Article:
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Investigation on the control of phosphate leaching by sorption and colloidal transport: Column studies and multi-surface complexation modelling
- Warrinnier, Ruben, Goossens, Thomas, Amery, Fien, Vanden Nest, Thijs, Verbeeck, Mieke, Smolders, Erik
- Applied geochemistry 2019 v.100 pp. 371-379
- agricultural soils, aluminum, calcium, empirical models, ferrihydrite, geochemistry, iron, leachates, leaching, model validation, organic fertilizers, organic matter, oxalates, phosphates, phosphorus, solutes, sorption, sorption isotherms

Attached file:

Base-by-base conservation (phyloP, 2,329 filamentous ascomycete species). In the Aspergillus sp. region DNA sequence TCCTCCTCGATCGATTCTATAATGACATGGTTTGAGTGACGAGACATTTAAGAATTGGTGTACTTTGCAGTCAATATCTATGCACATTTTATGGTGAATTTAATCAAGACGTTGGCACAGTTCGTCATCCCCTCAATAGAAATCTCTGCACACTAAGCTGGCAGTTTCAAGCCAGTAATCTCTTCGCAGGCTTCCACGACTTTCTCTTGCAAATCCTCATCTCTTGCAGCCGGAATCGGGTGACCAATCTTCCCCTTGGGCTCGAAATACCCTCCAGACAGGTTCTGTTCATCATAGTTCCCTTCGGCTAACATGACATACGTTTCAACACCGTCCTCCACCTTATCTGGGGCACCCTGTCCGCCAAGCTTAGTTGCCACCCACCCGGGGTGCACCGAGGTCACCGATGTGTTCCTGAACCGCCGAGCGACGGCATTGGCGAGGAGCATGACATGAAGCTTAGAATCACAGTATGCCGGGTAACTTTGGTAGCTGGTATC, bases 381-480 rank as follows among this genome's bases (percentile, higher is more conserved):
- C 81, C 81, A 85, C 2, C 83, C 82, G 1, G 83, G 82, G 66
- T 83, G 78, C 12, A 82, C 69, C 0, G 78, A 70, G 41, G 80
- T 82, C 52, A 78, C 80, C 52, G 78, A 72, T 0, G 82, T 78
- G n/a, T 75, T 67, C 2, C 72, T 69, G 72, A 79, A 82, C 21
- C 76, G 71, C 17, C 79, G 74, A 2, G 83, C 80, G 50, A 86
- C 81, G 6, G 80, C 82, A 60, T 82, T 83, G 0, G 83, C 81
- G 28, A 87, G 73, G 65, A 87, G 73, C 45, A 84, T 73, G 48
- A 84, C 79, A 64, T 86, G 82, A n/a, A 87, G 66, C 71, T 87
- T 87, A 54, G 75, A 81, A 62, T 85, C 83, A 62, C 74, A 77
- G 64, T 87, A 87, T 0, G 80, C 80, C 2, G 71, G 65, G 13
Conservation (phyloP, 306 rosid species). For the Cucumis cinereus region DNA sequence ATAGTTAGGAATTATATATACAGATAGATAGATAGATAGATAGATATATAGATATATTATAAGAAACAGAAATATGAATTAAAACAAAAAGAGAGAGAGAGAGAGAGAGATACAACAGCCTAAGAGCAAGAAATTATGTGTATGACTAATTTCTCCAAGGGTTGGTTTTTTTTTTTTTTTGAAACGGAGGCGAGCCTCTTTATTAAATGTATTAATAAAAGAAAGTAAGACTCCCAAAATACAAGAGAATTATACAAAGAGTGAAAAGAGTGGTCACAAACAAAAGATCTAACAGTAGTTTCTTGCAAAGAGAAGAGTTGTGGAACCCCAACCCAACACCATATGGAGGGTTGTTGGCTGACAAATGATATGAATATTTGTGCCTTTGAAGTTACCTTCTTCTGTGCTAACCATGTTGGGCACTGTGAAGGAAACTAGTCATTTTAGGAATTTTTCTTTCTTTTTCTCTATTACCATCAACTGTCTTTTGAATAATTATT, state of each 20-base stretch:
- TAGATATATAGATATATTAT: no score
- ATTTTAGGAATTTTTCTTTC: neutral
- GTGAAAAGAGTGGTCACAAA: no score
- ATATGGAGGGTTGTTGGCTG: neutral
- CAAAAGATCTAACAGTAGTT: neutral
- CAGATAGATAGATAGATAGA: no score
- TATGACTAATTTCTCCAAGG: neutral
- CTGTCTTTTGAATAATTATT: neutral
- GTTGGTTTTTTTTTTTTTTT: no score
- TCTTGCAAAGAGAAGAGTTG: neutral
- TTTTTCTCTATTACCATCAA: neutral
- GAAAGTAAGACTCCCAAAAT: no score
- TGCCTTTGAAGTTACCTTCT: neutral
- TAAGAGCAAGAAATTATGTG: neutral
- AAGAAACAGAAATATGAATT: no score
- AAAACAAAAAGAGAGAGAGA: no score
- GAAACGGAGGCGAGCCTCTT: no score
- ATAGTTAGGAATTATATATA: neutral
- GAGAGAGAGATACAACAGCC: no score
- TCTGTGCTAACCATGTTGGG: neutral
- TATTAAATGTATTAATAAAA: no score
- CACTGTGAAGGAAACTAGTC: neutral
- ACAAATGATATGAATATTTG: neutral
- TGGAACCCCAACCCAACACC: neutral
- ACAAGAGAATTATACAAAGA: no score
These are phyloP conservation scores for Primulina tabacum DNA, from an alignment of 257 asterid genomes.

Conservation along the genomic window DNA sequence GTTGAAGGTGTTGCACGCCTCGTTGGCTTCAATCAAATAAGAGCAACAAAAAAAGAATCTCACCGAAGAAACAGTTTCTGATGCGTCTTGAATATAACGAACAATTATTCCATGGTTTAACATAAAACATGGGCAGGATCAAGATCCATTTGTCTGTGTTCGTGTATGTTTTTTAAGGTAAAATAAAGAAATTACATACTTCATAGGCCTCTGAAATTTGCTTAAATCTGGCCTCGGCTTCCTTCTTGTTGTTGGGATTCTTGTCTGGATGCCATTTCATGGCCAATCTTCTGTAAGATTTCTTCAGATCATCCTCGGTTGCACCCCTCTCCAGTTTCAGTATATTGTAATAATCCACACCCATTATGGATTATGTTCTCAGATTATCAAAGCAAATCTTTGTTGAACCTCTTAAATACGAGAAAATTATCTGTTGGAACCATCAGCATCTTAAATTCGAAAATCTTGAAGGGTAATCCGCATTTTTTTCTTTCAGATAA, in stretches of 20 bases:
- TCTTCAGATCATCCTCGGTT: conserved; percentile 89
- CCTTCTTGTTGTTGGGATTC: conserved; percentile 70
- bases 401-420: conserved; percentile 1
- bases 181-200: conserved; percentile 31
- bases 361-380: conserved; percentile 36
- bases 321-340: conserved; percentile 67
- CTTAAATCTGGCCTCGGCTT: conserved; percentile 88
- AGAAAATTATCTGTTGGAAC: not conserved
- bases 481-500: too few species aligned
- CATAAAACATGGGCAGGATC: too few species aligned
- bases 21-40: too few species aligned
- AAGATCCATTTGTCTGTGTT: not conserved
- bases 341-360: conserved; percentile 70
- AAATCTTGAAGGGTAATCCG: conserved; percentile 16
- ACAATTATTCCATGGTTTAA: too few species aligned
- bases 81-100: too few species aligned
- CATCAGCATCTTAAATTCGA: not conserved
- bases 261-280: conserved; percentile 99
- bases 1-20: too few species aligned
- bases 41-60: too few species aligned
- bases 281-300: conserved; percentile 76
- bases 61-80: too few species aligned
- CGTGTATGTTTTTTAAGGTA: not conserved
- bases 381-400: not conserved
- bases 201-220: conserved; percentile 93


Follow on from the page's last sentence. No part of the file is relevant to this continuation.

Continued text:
- Surface complexation modelling (SCM) is a powerful tool to estimate speciation and fate of solutes in soil, provided sufficient model validation. This study aims to describe phosphate (PO4) leaching with SCM. The leachate phosphorus concentrations ([P]) of 120 unsaturated columns of contrasting agricultural soils were measured and modelled. Leachate [P] ranged 0.7–240 μM. Leachate [P] increased as the ratio of P to iron and aluminium (PAl+Fe) in acid oxalate soil extracts increased and as leachate Fe and Al concentrations ([Al + Fe]) increased. SCM was used to describe PO4 sorption to ferrihydrite (CD-MUSIC model). This yielded adequate description of leachate [P] (RMSElog10 = 0.39), but only when reactive PO4 was described from isotopically exchangeable PO4, when organic matter was included as the main competing adsorbate and when mobile colloidal ferrihydrite was included. The model reveals that colloidal PO4 transport enhanced leachate PO4 concentrations up to a factor 50 at small soil P content and small calcium (Ca2+) concentration in solution, as a large Ca2+ concentration enhances colloidal stability. This modelling approach explained that long-term application of organic fertilisers with higher Ca content reduced P leaching, likely due to the effect of Ca2+ on colloidal stability. A two-parameter empirical Langmuir model, based on soil Fe and Al oxyhydroxides, fitted data better than any SCM, suggesting that the empirical model might be advocated for application at large scale. This study revealed the power of SCM to better understand colloidal transport of P in soil.